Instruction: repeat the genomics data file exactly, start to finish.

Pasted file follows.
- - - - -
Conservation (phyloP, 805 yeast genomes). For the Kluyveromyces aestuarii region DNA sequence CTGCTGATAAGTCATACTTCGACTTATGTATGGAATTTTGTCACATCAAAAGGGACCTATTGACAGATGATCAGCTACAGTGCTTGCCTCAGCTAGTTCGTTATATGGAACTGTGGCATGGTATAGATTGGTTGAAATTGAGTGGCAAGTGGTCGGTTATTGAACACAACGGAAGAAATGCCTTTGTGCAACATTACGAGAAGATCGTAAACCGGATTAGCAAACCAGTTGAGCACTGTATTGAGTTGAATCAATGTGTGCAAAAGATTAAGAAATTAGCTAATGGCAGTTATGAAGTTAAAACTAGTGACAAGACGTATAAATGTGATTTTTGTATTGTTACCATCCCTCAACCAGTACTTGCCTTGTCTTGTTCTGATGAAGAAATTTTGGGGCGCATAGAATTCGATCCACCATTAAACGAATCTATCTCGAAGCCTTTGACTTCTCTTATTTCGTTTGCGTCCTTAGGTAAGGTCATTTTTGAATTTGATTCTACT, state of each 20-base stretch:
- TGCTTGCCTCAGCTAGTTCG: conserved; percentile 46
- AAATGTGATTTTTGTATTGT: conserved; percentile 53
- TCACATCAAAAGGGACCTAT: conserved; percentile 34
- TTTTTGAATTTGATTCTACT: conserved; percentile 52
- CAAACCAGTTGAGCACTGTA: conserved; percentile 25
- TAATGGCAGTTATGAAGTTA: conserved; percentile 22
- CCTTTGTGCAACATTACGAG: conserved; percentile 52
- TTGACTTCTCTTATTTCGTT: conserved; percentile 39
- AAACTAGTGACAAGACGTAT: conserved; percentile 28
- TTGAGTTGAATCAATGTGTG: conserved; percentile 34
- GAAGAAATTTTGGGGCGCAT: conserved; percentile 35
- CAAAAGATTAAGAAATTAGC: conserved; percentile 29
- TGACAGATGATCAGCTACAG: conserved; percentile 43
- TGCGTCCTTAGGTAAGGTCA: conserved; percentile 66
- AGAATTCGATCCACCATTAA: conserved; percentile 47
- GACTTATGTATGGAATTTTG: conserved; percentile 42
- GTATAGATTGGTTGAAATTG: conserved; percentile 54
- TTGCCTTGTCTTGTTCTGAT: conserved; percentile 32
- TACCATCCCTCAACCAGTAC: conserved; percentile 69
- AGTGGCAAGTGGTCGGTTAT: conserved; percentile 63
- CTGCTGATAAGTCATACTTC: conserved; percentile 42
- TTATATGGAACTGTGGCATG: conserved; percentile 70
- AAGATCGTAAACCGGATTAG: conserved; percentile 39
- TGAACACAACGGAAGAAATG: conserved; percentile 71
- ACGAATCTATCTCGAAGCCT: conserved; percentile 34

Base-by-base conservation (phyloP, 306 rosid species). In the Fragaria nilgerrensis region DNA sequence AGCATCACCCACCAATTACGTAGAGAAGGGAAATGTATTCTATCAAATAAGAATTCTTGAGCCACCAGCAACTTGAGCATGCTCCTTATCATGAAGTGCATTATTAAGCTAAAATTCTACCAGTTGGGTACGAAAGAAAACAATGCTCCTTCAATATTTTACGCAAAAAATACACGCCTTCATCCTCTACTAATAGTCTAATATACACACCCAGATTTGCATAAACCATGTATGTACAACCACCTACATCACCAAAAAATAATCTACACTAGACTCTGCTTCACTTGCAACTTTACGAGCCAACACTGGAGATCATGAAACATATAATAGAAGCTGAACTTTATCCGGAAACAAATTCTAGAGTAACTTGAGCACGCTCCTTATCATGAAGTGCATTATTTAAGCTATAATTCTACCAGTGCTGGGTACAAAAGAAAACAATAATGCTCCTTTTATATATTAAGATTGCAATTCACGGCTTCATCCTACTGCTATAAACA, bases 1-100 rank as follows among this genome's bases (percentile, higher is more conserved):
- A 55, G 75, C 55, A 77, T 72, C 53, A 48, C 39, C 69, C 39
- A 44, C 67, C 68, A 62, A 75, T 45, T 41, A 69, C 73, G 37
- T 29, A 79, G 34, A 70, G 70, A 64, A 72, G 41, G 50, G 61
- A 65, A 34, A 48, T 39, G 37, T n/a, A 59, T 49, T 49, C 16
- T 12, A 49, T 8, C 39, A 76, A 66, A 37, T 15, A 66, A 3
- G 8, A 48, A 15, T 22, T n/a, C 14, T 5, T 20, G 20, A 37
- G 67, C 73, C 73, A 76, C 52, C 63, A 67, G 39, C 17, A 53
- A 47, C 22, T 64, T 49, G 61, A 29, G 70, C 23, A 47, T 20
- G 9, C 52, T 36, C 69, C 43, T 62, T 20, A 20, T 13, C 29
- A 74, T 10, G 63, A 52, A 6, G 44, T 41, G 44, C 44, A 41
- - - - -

Conservation (phyloP, 805 yeast genomes). For the Kluyveromyces aestuarii region DNA sequence CTGCTGATAAGTCATACTTCGACTTATGTATGGAATTTTGTCACATCAAAAGGGACCTATTGACAGATGATCAGCTACAGTGCTTGCCTCAGCTAGTTCGTTATATGGAACTGTGGCATGGTATAGATTGGTTGAAATTGAGTGGCAAGTGGTCGGTTATTGAACACAACGGAAGAAATGCCTTTGTGCAACATTACGAGAAGATCGTAAACCGGATTAGCAAACCAGTTGAGCACTGTATTGAGTTGAATCAATGTGTGCAAAAGATTAAGAAATTAGCTAATGGCAGTTATGAAGTTAAAACTAGTGACAAGACGTATAAATGTGATTTTTGTATTGTTACCATCCCTCAACCAGTACTTGCCTTGTCTTGTTCTGATGAAGAAATTTTGGGGCGCATAGAATTCGATCCACCATTAAACGAATCTATCTCGAAGCCTTTGACTTCTCTTATTTCGTTTGCGTCCTTAGGTAAGGTCATTTTTGAATTTGATTCTACT, state of each 20-base stretch:
- TGCTTGCCTCAGCTAGTTCG: conserved; percentile 46
- AAATGTGATTTTTGTATTGT: conserved; percentile 53
- TCACATCAAAAGGGACCTAT: conserved; percentile 34
- TTTTTGAATTTGATTCTACT: conserved; percentile 52
- CAAACCAGTTGAGCACTGTA: conserved; percentile 25
- TAATGGCAGTTATGAAGTTA: conserved; percentile 22
- CCTTTGTGCAACATTACGAG: conserved; percentile 52
- TTGACTTCTCTTATTTCGTT: conserved; percentile 39
- AAACTAGTGACAAGACGTAT: conserved; percentile 28
- TTGAGTTGAATCAATGTGTG: conserved; percentile 34
- GAAGAAATTTTGGGGCGCAT: conserved; percentile 35
- CAAAAGATTAAGAAATTAGC: conserved; percentile 29
- TGACAGATGATCAGCTACAG: conserved; percentile 43
- TGCGTCCTTAGGTAAGGTCA: conserved; percentile 66
- AGAATTCGATCCACCATTAA: conserved; percentile 47
- GACTTATGTATGGAATTTTG: conserved; percentile 42
- GTATAGATTGGTTGAAATTG: conserved; percentile 54
- TTGCCTTGTCTTGTTCTGAT: conserved; percentile 32
- TACCATCCCTCAACCAGTAC: conserved; percentile 69
- AGTGGCAAGTGGTCGGTTAT: conserved; percentile 63
- CTGCTGATAAGTCATACTTC: conserved; percentile 42
- TTATATGGAACTGTGGCATG: conserved; percentile 70
- AAGATCGTAAACCGGATTAG: conserved; percentile 39
- TGAACACAACGGAAGAAATG: conserved; percentile 71
- ACGAATCTATCTCGAAGCCT: conserved; percentile 34

Base-by-base conservation (phyloP, 306 rosid species). In the Fragaria nilgerrensis region DNA sequence AGCATCACCCACCAATTACGTAGAGAAGGGAAATGTATTCTATCAAATAAGAATTCTTGAGCCACCAGCAACTTGAGCATGCTCCTTATCATGAAGTGCATTATTAAGCTAAAATTCTACCAGTTGGGTACGAAAGAAAACAATGCTCCTTCAATATTTTACGCAAAAAATACACGCCTTCATCCTCTACTAATAGTCTAATATACACACCCAGATTTGCATAAACCATGTATGTACAACCACCTACATCACCAAAAAATAATCTACACTAGACTCTGCTTCACTTGCAACTTTACGAGCCAACACTGGAGATCATGAAACATATAATAGAAGCTGAACTTTATCCGGAAACAAATTCTAGAGTAACTTGAGCACGCTCCTTATCATGAAGTGCATTATTTAAGCTATAATTCTACCAGTGCTGGGTACAAAAGAAAACAATAATGCTCCTTTTATATATTAAGATTGCAATTCACGGCTTCATCCTACTGCTATAAACA, bases 1-100 rank as follows among this genome's bases (percentile, higher is more conserved):
- A 55, G 75, C 55, A 77, T 72, C 53, A 48, C 39, C 69, C 39
- A 44, C 67, C 68, A 62, A 75, T 45, T 41, A 69, C 73, G 37
- T 29, A 79, G 34, A 70, G 70, A 64, A 72, G 41, G 50, G 61
- A 65, A 34, A 48, T 39, G 37, T n/a, A 59, T 49, T 49, C 16
- T 12, A 49, T 8, C 39, A 76, A 66, A 37, T 15, A 66, A 3
- G 8, A 48, A 15, T 22, T n/a, C 14, T 5, T 20, G 20, A 37
- G 67, C 73, C 73, A 76, C 52, C 63, A 67, G 39, C 17, A 53
- A 47, C 22, T 64, T 49, G 61, A 29, G 70, C 23, A 47, T 20
- G 9, C 52, T 36, C 69, C 43, T 62, T 20, A 20, T 13, C 29
- A 74, T 10, G 63, A 52, A 6, G 44, T 41, G 44, C 44, A 41